High power consumption can result in undesirably short battery life in portable systems. High power consumption is environmentally undesirable, requires that cooling apparatus be provided, and can result in critical circuitry overheating. In addition, high power processors require a larger and more expensive infrastructure in terms of power delivery and heat removal. This infrastructure decreases the density of processors that can be attained within a given volume. This density of computation is an increasingly important metric.

It is known that load requirements on computer systems vary with time. Computer system performance can be degraded to conserve power during times of low load, and returned to full performance during times of high load.

Processor power typically has two components, static power that is constant with operating frequency, and dynamic power that is a function of operating frequency. Many notebook computers are equipped with adjustable clock circuits whereby processor operating frequency may be reduced, thereby reducing power consumption, during times of low load.

It is desirable to have additional ways of adjusting power consumption and performance to system load.

SUMMARY OF THE INVENTION

A multiple processor integrated circuit has three separate power supply connections. A first power connection provides power to the first processor and cache of the circuit, which form a first power domain. The integrated circuit has a second power connection providing power to the second processor and cache of the circuit, and forming a second power domain. The third power connection provides power to common logic of the integrated circuit, forming a third power domain. There may be additional power connections to the integrated circuit, forming additional power domains. Each power connection may have multiple pins.

In particular embodiments, the integrated circuit has interface circuitry between the first and third, and the second and third, power domains. This interface circuitry controls signals crossing domain boundaries to prevent improper operation of the circuit as power connections change voltage.

In an alternative embodiment, the third power connection is common with one, but not both, of the first and second power connections.

A system embodying the multiple processor integrated circuit has three independent power supply subsystems, each connected to one of the three power connections of the multiple processor integrated circuit. Each power supply subsystem is independently controllable by Input/Output (I/O) circuitry of the system. The system is capable of adjusting system power consumption and performance to system load by independently controlling the power supply subsystems. The system is capable of shutting off power to the first processor, while providing power to, and operating, the second processor.

BRIEF DESCRIPTION OF THE DRAWINGS

FIG. 1 is a block diagram of a system embodying a multiple-processor integrated circuit according to the invention; and

FIG. 2, a portion of a schmoo plot of a typical processor.

DETAILED DESCRIPTION OF THE EMBODIMENTS

An multiple processor integrated circuit 100 (FIG. 1) has a first processor 104 with cache 106, a second processor 108 and cache 110. Cache misses from cache 106 and I/O references from first processor 104 are passed through an interface 112 to common circuit elements, which includes a memory bus interface 114. Cache misses from cache 110 and I/O references from second processor 108 are passed through an interface 116 to common circuit elements including the memory bus interface 114.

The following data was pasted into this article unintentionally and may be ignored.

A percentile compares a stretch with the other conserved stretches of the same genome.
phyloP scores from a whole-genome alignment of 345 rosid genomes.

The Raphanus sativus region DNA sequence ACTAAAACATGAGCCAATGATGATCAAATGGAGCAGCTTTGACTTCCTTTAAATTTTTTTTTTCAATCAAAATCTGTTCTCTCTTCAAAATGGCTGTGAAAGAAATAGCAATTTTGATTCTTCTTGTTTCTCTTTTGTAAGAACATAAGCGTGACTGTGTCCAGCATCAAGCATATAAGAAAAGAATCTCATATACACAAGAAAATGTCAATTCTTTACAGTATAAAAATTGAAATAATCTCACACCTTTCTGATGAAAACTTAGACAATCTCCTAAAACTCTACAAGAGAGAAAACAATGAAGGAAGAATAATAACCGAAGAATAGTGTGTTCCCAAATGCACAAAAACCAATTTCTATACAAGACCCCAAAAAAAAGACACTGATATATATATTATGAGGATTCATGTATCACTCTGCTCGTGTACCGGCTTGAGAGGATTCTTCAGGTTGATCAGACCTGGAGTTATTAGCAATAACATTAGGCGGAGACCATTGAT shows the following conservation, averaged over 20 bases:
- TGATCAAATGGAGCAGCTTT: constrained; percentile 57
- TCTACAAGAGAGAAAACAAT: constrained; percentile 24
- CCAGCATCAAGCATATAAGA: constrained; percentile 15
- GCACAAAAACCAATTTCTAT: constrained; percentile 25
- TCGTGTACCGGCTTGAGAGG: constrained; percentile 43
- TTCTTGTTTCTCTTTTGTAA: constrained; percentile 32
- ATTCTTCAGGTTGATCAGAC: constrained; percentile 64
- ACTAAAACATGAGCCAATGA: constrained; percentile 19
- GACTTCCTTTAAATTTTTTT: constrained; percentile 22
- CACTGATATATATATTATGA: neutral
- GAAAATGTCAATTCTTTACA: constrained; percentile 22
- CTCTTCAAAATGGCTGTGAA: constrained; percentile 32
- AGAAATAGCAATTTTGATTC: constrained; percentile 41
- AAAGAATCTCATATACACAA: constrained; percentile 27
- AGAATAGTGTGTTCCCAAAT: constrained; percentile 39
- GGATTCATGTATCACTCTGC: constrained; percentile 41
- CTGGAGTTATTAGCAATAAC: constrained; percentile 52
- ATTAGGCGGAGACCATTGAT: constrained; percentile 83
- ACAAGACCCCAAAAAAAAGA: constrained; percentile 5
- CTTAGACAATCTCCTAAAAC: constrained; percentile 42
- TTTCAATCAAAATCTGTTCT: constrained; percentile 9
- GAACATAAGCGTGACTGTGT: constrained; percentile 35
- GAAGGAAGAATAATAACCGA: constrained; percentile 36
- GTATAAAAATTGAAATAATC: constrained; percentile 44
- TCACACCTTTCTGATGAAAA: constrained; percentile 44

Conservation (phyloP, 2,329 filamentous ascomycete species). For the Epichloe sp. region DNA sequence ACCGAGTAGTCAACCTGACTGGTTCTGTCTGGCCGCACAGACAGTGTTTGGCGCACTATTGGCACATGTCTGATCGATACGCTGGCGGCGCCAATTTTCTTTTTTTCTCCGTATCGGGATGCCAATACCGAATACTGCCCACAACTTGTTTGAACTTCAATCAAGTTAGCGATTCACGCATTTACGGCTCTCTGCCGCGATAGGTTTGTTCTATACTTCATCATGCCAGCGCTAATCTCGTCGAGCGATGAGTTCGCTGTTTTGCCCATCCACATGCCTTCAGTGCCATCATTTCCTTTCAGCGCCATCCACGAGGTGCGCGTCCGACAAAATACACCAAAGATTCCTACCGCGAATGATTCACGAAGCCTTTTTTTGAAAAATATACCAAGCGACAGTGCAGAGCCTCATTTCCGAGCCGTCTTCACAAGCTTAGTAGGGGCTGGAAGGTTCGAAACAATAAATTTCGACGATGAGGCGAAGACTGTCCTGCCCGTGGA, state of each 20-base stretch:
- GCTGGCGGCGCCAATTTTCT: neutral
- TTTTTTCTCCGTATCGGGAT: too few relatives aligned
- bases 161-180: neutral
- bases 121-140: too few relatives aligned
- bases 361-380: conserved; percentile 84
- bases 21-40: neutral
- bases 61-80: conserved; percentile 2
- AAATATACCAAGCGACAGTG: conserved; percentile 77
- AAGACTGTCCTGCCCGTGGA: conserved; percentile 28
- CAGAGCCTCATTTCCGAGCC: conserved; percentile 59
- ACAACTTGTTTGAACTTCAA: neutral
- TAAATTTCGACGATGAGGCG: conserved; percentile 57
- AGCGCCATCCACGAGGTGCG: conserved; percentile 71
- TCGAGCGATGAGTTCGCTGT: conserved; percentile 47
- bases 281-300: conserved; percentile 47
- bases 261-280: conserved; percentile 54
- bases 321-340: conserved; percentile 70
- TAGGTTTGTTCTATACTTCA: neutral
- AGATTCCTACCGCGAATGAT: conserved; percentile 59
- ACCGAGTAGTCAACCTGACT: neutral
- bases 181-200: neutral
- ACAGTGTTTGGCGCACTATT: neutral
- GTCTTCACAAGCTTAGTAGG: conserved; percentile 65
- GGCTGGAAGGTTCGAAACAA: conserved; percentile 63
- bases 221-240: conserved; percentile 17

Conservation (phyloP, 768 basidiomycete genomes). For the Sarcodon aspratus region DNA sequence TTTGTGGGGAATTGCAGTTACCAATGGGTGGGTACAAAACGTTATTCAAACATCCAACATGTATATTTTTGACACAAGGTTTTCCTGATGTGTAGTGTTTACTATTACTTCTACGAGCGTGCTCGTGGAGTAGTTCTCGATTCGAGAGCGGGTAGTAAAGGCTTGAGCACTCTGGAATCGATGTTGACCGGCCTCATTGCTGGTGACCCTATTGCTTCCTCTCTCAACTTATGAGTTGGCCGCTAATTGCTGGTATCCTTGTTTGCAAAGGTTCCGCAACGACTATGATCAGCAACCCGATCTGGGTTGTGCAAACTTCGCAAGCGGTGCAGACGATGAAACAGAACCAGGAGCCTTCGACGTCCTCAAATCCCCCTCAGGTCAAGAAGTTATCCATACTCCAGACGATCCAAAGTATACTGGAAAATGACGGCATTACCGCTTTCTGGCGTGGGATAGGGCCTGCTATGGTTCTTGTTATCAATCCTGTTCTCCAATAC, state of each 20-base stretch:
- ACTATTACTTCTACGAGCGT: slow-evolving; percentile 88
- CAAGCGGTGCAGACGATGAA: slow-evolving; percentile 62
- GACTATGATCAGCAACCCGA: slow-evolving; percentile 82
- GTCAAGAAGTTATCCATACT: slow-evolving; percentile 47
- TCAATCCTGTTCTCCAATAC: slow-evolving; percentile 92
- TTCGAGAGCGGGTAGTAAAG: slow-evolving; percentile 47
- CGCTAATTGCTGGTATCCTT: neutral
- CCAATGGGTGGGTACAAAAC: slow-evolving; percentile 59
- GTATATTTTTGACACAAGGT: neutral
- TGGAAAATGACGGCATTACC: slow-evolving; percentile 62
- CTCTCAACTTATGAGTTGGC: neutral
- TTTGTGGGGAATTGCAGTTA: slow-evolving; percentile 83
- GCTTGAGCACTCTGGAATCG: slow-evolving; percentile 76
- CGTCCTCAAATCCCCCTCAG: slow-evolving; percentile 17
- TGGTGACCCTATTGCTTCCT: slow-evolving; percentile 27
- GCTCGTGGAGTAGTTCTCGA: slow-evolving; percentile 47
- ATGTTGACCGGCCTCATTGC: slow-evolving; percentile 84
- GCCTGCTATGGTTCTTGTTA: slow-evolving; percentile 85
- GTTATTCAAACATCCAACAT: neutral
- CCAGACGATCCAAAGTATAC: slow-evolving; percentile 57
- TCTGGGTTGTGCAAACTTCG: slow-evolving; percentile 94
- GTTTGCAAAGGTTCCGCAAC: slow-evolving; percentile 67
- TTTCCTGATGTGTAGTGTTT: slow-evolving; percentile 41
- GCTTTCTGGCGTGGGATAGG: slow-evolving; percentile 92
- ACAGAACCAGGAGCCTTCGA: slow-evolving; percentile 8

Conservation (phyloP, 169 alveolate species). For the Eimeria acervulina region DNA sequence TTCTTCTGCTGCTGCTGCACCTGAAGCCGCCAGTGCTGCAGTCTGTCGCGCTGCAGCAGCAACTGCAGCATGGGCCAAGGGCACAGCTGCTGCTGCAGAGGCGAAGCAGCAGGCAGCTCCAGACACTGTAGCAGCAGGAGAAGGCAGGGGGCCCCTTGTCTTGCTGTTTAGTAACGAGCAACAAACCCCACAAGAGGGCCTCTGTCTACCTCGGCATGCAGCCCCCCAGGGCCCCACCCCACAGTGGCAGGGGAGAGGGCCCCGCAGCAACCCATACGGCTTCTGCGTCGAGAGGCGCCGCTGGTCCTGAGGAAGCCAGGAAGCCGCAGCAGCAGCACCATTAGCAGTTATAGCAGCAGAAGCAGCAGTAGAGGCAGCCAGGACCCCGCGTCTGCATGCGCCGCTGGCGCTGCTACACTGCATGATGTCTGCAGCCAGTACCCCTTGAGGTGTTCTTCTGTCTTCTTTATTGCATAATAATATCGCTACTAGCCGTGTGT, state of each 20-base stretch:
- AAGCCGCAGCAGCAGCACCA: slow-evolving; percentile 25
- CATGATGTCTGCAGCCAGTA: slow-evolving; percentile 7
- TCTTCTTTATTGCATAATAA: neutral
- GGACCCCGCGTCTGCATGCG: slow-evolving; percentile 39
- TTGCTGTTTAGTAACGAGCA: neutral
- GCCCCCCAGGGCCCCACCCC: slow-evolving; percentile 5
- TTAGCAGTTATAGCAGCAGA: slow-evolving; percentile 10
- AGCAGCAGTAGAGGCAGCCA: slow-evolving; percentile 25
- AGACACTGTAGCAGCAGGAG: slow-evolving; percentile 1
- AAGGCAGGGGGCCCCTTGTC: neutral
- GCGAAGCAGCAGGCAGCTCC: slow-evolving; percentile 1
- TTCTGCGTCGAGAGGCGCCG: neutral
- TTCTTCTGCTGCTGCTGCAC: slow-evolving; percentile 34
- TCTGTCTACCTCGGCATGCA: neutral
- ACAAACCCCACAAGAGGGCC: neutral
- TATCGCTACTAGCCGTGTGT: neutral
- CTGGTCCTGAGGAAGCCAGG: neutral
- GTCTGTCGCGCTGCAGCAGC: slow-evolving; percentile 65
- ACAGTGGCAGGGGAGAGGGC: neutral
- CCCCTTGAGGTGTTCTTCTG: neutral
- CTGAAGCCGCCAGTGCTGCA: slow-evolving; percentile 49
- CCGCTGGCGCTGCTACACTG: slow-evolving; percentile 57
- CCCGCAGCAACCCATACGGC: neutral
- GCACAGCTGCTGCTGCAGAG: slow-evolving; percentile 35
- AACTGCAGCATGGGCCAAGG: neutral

In a particular embodiment, the common circuit elements include clock circuits 118 and an additional level of cache 120. The multiple processor integrated circuit 100 has three separate power supply connections. A first power connection 122 provides power to the first processor 104 and cache 106 of the circuit, which together form a first power domain. The integrated circuit 100 has a second power connection 124 providing power to the second processor 108 and cache 110 of the circuit, and forming a second power domain. Each cache 106 and 110 may be a single level cache, or in a particular embodiment, each cache 106 and 110 is a multilevel cache system of at least two levels. The third power connection 126 provides power to common logic, including the memory bus interface, optional additional cache 120, and clock circuits 118 of the integrated circuit 100, forming a third power domain. Each power connection may have multiple pins, in particular it is anticipated that the third power domain, having the common circuitry, may have many pins to permit control of switching transients that may occur as circuit pins change

In an alternative embodiment, (not shown) there are four processors, each having its own first level cache, each having independent power connections forming four power domains. In this embodiment, the common logic circuitry has two power connections, one at a low, core, voltage and another at a higher, I/O interface, voltage, forming another two power domains. It is anticipated that other embodiments may have additional power connections to the integrated circuit, forming additional power domains.

In particular embodiments, the integrated circuit has interface circuitry between the first and third, and the second and third, power domains. This interface circuitry controls signals crossing domain boundaries to prevent improper operation, or destruction, of the circuit as power connections change voltage. In particular, for multiple processor integrated circuits fabricated in P-well or twin-well CMOS processes, this interface circuitry is designed according to the following rules: